There seemed to be three key elements to the traditional view of liberal education embodied in the academics’ lament. First, the liberal arts should be defined as primarily inquiry and learning for its own sake. The liberal arts, properly understood, involve faculty and students teaching and learning without any practical aim or object of gain in mind or training with an eye toward a job. The disinterested pursuit of knowledge for knowledge’s sake is at the heart of the liberal arts. This pure pursuit of knowledge is set above and against any motivation for learning in order to advance one’s economic prospects or other practical aims. To suggest that market considerations might be taken into account in the liberal arts is a corruption, with the word "market" itself being a pejorative term.
A second, parallel element in this viewpoint is that certain subjects, mainly in the humanities, are central to the liberal arts. The study of literature and languages, philosophy, and history were typically cited as core subjects. These were set apart from more practical studies and concerns, even as relentlessly and proudly impractical. One of the readings for the seminar explored the idea of "valuing useless knowledge."  Although other well-accepted branches of inquiry—the sciences and social sciences— were included as part of the liberal arts, it was the humanities that were typically cited as being studied for their own sake—and thereby most threatened.
The last part of the academics’ lament has something of an uneasy relationship with the other two. Pursuing something for its own sake invites the question of why the pursuit or its object is valuable. The common answer to this (seemingly practical) question is that the liberal arts, the disinterested study of particular subjects, have some positive result for the individual. This result was expressed in different ways—one becomes "truly educated," or more elevated in understanding or sensibilities, or lives a fuller and richer life. One of the seminar participants described the liberal arts as "soul food," food that "enriches the soul." If this result seems vague, its converse is more sharply stated: too many students graduate without an adequate grounding in the liberal arts, often in courses of study that don’t contribute to their full development as human beings.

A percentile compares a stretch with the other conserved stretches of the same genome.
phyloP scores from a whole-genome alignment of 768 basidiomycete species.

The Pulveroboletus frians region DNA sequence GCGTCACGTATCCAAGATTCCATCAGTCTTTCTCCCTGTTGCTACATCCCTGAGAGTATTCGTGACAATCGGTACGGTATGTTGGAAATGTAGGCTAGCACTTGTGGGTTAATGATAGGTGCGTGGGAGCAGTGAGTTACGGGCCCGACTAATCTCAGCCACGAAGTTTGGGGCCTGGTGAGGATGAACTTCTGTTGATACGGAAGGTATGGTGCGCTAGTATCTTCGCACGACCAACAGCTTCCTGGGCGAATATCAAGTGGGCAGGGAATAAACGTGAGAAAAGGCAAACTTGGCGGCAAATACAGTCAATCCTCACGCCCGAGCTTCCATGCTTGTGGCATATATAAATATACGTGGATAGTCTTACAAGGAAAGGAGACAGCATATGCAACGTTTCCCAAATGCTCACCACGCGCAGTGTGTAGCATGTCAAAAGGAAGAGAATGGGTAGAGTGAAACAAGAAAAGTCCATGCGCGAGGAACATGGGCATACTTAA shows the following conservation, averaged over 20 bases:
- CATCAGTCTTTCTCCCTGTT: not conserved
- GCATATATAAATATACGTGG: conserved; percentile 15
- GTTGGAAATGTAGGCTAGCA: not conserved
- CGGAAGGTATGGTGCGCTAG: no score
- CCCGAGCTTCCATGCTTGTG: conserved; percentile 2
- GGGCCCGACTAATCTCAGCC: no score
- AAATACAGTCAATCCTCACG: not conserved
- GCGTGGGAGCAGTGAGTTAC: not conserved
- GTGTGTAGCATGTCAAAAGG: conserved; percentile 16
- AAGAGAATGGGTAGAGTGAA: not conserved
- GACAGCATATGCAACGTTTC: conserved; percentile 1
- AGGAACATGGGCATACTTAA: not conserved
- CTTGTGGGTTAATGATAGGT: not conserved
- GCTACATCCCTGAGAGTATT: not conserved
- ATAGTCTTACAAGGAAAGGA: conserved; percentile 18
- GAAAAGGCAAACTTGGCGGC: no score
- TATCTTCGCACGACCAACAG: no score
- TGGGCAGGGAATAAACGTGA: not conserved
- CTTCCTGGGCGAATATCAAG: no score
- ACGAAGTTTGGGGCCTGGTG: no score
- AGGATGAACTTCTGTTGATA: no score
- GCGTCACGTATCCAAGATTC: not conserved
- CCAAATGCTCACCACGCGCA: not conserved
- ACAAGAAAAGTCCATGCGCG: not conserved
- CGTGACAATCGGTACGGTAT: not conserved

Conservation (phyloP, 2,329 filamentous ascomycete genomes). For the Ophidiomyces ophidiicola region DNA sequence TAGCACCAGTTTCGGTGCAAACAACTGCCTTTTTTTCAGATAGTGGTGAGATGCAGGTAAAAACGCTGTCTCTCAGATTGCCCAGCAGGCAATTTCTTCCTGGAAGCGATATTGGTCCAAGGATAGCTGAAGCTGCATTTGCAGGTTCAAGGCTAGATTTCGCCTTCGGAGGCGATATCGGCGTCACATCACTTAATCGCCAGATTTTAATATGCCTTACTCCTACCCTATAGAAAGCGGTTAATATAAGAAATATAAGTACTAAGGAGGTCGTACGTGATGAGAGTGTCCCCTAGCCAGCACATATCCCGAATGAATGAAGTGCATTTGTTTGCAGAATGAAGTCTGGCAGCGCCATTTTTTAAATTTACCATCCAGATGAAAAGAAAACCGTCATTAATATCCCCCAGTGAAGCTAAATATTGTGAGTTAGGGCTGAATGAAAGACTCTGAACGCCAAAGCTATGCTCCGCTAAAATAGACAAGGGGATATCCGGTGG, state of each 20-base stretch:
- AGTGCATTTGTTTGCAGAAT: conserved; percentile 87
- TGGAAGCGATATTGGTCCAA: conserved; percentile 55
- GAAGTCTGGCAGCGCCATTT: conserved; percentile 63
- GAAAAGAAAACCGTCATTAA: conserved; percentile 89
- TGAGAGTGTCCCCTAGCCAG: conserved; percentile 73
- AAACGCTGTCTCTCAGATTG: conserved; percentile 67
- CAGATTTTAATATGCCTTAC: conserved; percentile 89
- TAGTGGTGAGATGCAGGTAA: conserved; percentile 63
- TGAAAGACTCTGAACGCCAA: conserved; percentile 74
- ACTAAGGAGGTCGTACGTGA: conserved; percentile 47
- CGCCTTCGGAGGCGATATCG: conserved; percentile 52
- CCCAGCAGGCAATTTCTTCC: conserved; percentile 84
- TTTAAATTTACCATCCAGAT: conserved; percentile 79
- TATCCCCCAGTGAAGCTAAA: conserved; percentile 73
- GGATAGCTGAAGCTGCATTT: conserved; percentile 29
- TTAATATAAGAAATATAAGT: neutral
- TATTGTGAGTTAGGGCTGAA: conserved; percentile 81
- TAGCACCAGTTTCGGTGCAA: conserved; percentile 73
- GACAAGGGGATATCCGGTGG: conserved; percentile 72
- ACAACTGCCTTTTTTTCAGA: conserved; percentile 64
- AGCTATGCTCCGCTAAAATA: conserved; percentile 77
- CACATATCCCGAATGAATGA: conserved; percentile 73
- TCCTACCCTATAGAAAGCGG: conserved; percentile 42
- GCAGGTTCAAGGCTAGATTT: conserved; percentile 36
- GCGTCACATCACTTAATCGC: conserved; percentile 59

It is easy to be skeptical or even cynical about the traditional perspective and to question its historical lineage and contemporary realism. From the nation's founding through at least the nineteenth century the liberal arts were reserved for the few who had the resources and leisure to pursue them. A liberal arts education groomed upper-class men to assume what were seen as their natural positions in society—almost all others were excluded by dint of sex, race, and class. Similarly, the claim that certain areas of study are the core of the liberal arts can be seen as an elitist, ornamental view of education and culture (e.g., Great Books) that fails to acknowledge the full range and evolution of our knowledge. Finally, the notion that certain areas of study (e.g., Latin) have a special effect on the student echoes an outmoded notion of "faculty psychology"  long ago disposed of by the expansion of areas of study (including in the humanities) and advances in psychology and pedagogy.